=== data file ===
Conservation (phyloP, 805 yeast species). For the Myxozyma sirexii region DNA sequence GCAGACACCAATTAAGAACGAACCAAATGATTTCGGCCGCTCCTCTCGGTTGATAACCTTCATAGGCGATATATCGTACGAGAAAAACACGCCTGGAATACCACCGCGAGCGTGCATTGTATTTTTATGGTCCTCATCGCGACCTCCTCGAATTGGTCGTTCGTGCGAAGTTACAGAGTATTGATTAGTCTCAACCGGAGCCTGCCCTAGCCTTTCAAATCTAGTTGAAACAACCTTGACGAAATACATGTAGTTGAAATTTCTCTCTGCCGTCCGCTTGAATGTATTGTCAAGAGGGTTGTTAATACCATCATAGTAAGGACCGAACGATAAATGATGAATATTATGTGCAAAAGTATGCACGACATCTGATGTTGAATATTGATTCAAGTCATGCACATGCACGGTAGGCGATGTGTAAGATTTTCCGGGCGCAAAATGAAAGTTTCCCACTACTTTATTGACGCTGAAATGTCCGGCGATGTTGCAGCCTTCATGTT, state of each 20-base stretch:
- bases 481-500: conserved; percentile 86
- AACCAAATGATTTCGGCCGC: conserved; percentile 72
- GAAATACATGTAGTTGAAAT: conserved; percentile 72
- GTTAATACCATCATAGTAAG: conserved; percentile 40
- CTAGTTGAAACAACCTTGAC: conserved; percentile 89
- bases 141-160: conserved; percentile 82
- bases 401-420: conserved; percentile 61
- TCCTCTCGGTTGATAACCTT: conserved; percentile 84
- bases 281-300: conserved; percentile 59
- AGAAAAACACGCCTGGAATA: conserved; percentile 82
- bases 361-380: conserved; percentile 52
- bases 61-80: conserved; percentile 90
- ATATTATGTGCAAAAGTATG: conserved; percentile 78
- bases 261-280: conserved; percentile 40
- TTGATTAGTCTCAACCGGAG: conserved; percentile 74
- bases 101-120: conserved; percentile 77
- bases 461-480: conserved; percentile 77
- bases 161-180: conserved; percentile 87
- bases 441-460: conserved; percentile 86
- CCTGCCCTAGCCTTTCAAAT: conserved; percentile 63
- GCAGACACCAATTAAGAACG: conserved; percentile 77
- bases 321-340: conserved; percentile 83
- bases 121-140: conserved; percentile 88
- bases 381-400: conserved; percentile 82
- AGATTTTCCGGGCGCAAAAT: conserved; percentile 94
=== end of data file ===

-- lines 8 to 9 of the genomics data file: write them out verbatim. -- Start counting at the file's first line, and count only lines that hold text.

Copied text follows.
- bases 401-420: conserved; percentile 61
- TCCTCTCGGTTGATAACCTT: conserved; percentile 84